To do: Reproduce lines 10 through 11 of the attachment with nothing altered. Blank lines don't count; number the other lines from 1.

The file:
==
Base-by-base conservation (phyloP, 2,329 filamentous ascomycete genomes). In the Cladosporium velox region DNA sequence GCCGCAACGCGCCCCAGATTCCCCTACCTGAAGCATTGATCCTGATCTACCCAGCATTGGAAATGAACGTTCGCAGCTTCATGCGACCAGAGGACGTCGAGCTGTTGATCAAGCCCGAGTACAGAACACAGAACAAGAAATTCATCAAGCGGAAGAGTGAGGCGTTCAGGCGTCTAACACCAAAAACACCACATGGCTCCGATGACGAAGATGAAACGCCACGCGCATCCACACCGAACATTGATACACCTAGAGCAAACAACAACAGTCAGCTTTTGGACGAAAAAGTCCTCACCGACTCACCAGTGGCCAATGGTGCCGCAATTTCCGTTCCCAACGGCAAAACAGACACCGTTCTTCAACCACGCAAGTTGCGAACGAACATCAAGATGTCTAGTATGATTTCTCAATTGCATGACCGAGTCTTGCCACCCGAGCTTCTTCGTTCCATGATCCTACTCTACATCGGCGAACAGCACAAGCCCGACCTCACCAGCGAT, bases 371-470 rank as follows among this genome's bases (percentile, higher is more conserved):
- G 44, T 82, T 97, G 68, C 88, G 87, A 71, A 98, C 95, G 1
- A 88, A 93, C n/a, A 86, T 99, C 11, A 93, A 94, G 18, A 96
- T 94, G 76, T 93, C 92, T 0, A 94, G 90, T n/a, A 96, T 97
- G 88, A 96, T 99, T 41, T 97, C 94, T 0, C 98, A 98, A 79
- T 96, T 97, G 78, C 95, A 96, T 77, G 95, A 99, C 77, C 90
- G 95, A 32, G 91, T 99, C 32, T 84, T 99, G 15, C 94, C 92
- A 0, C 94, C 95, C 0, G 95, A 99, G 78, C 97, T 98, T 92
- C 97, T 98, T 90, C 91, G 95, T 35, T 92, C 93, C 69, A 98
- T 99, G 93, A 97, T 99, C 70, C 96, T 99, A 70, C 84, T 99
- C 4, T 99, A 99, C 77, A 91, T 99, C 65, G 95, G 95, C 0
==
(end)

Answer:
- T 99, G 93, A 97, T 99, C 70, C 96, T 99, A 70, C 84, T 99
- C 4, T 99, A 99, C 77, A 91, T 99, C 65, G 95, G 95, C 0